Asee peer logo

The Role of Connectedness for Minoritized Students at a Mentoring Conference

Download Paper |


2020 ASEE Virtual Annual Conference Content Access


Virtual On line

Publication Date

June 22, 2020

Start Date

June 22, 2020

End Date

June 26, 2021

Conference Session

Minorities in Engineering Division Technical Session 4

Tagged Division

Minorities in Engineering

Tagged Topic


Page Count




Permanent URL

Download Count


Request a correction

Paper Authors


Carin Queener University of Michigan

visit author page

Carin Queener is a rising senior in the department of Industrial and Operations Engineering.

visit author page


Joi-Lynn Mondisa University of Michigan Orcid 16x16

visit author page

Joi Mondisa is an Assistant Professor in the Department of Industrial and Operations Engineering and an Engineering Education Faculty Member at the University of Michigan–Ann Arbor. Dr. Mondisa holds a PhD in Engineering Education, an MS in Industrial Engineering, an MBA, and a BS in General Engineering. She researches STEM mentoring experiences and mentoring intervention programs in higher education.

visit author page


Dorian Davis

visit author page

Dr. Dorian Davis is the Owner of Walker Davis Consulting Group, a student success centered company assisting kindergarten-higher education leaders, corporations and organizations transform lives through academic course development, process and system improvement and professional development. Most recently, Dr. Davis was the Program Specialist for the ADVANCE Faculty Development grant and the Sr. IT Analyst and Designer in Information Technology Services for North Carolina A&T State University. Prior to joining higher education, she spent nearly two decades in corporate leadership and engineering working with companies and government agencies such as 3M, Ford Motor Company, Chrysler Corporation and the National Science Foundation.

Dr. Davis received her PhD in Industrial and Systems Engineering from North Carolina A&T State University, M.S. degree in Industrial Engineering from Purdue University and B.S. degree in Industrial Engineering from North Carolina A&T State University. Dr. Davis has received numerous honors and awards.

visit author page


Renaldo C. Blocker The "Why You?" Initiative, Inc.

visit author page

Dr. Renaldo C. Blocker is an Associate Consultant and Assistant Professor in the Department of Healthcare Systems Engineering and in the Mayo Clinic’s Center for the Science of Health Care Delivery (Rochester, MN). He's the Co-Founder of the "Why You?" Initiative, Inc.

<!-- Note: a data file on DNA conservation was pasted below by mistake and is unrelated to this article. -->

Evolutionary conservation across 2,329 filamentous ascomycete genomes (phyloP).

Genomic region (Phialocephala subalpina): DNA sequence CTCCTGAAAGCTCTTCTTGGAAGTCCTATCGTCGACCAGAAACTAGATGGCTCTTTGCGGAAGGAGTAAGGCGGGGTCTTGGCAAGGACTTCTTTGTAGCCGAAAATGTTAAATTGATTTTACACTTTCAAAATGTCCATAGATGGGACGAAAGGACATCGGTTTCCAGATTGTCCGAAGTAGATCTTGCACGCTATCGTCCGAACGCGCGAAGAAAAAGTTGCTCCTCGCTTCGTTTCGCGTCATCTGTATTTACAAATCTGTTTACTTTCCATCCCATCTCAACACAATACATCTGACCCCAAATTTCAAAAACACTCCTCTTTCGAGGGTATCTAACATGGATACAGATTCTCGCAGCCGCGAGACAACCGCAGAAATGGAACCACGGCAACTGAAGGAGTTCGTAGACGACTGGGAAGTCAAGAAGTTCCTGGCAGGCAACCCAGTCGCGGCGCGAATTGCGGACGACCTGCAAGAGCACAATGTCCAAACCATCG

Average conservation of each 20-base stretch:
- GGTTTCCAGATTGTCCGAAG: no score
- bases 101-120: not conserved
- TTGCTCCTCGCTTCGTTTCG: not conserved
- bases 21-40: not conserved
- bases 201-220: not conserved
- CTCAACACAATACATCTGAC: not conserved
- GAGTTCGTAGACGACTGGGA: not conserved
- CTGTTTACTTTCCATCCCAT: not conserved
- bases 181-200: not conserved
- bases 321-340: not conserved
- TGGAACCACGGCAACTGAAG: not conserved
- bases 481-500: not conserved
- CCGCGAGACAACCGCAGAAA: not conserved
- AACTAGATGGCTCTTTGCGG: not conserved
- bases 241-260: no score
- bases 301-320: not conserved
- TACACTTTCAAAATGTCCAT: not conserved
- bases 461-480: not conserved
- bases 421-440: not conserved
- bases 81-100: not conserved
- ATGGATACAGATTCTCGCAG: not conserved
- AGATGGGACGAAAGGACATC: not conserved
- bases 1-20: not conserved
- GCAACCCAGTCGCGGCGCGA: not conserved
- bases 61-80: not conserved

He earned his Ph.D (2012) and a Masters (2010) from the University of Wisconsin-Madison in Industrial and Systems Engineering concentrating in Human Factors and Ergonomics. Also, Dr. Blocker received a master’s degree (2006) in Computer Science from San Francisco State University. He attended Albany State University (Albany, GA) where he obtained a bachelor’s degree (2003) in Computer Science. He conducts research studies to ameliorate complex healthcare system issues by redesigning processes, tools and technologies.

visit author page

Download Paper |


Multiple research studies have highlighted a variety of compounding factors (e.g., academic and social isolation, confronting unwelcoming climates) which contribute to the small numbers of Black students in STEM higher education. Mentoring has been shown to help support minoritized populations and their development of a sense of belonging. Formal mentoring programs, which provide social support, and access to mentors, peers, and resources, help to mitigate issues of isolation. In this exploratory study, we investigate the effects of The “Why You?” Initiative, Inc. [YU?] Biannual Spring Confab—a conference designed to facilitate excellence and professional/academic development among minoritized populations. We examine conference participants’ connectedness, that is, how linked a participant feels to the community. Eleven participants completed a pre- and post- survey featuring statements and open-ended questions about their experience. Preliminary findings indicate that conference attendance generally increased participants’ connectedness, although students desired more networking time. Subsequently, the conference should be repeated and allow more time for interactions.

Queener, C., & Mondisa, J., & Davis, D., & Blocker, R. C. (2020, June), The Role of Connectedness for Minoritized Students at a Mentoring Conference Paper presented at 2020 ASEE Virtual Annual Conference Content Access, Virtual On line . 10.18260/1-2--35363

ASEE holds the copyright on this document. It may be read by the public free of charge. Authors may archive their work on personal websites or in institutional repositories with the following citation: © 2020 American Society for Engineering Education. Other scholars may excerpt or quote from these materials with the same citation. When excerpting or quoting from Conference Proceedings, authors should, in addition to noting the ASEE copyright, list all the original authors and their institutions and name the host city of the conference. - Last updated April 1, 2015